How Best to Thank a Veteran? Avoid More Unjust Wars

A 2017 poll found that about half of Americans would support launching an unprovoked war on a country that poses no near-term threat.

On Veterans Day, many Americans will approach a veteran to say, “thank you for your service.” (In most cases, the veteran being thanked will respond somewhat awkwardly, feeling slightly uncomfortable and undeserving, though understanding that the speaker’s heart is in the right place.) The evening news will cover the local parades; the anchors may briefly note the high rates of veteran suicides and the overburdened VA healthcare system. 

By November 12, most Americans will have mentally moved on to other cares — until Memorial Day, when we will do it all again.

This year, as one of thousands of veterans who suffered moral injury in the Iraq War, I ask that in addition to the annual “thank you for your service” that you also “thank” veterans by helping us avoid waging unjust wars. 

A war is considered unjust if it is either waged without a just cause (i.e., responding to an attack or an imminent threat) or is fought in a manner that disregards the warfighting principles of military necessity, civilian distinction, proportionality or humanity. The 2003 invasion of Iraq was a stark example of a preventative war that lacked a just cause, as America was not attacked by Iraq nor was there any threat of an imminent Iraqi attack on the U.S. In fact, a military attack on another state in the absence of an imminent threat is widely considered to be aggression. Conversely, the war in Afghanistan was just, as it was in direct response to the al-Qaeda attacks on the Twin Towers and the Pentagon, which clearly was an act of aggression.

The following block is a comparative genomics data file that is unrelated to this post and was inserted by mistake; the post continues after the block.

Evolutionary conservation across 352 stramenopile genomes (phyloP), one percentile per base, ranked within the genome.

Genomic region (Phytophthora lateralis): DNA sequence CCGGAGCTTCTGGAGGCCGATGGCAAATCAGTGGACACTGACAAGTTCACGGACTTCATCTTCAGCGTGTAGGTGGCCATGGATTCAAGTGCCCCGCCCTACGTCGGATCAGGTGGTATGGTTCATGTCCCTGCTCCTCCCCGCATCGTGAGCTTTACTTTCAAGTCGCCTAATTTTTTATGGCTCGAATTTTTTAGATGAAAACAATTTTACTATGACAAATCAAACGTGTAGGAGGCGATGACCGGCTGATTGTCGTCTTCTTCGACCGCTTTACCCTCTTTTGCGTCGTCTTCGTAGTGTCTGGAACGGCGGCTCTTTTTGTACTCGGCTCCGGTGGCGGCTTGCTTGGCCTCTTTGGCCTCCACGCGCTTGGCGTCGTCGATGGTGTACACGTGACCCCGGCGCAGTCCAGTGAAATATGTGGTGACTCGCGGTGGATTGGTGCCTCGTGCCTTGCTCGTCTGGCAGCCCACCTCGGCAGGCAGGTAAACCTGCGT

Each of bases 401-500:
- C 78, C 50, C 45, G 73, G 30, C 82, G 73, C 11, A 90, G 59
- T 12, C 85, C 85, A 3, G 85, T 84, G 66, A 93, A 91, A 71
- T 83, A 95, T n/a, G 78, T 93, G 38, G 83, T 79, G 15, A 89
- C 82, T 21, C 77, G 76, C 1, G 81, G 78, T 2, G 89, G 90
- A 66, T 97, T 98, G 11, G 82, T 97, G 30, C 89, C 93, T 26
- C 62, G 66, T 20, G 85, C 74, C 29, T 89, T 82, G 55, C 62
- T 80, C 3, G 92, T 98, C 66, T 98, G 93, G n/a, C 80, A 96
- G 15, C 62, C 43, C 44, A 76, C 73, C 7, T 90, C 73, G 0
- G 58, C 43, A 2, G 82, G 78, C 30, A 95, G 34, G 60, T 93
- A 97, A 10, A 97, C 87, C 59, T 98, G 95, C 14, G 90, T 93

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These warfighting rules are deeply engrained in the U.S. military. In fact, the U.S. military often accepts great risk to our own servicemembers in order to reduce harm to civilians caught in the fray. And when there are violations of these jus in bello principles, the military justice system holds us accountable.

But who should be held morally responsible for launching a preventative war, like the Iraq War, and its associated costs?

First, the price paid for the Iraq War. The war is estimated to have cost more than $2.0 trillion, with U.S. casualties including 4,400 servicemembers killed, and more than 32,000 wounded; and these are the figures before adding on the costs associated with the outgrowth war against ISIL in Iraq and Syria. There are also the hidden wounds of the war that affect thousands of veterans. The VA estimates that up to 20 percent of all servicemembers that served in Iraq have PTSD and an unknown number are struggling with moral injury. The term moral injury is relatively new, but an ageless concept that Homer described 3,000 years ago in the Greek epic poem, the Iliad. Moral injury is commonly confused with PTSD; however, it’s a distinct wound that is suffered from an unjust war. In essence, it is a betrayal of “what’s right” in our conscience and it causes guilt, shame, anger, and depression.

On most days, I struggle to cope with my personal belief that the men and women who died during the Iraq War, did so in vain, for a cause not worthy of them. Since leaving the Army, I have had the recurring dream where I am face-to-face with a surviving parent and am asked, “What was my son fighting for?” Do I lie to soothe the mourning parent or share my deepest shame that their child’s death was needless? Before I can respond, I am awake.

However, as much as many veterans have suffered, I try and maintain some perspective; the costs to Iraqi civilians and society was even greater as millions of Iraqis were forced to flee their homes and over a hundred thousand civilians were killed during the fighting, destabilizing the entire region. 

Now, the lines of accountability are clear. President Bush, with the endorsement of Congress, made the decision to wage the Iraq War. But the decision wasn’t made in a vacuum; moral responsibility is diffused through the American people.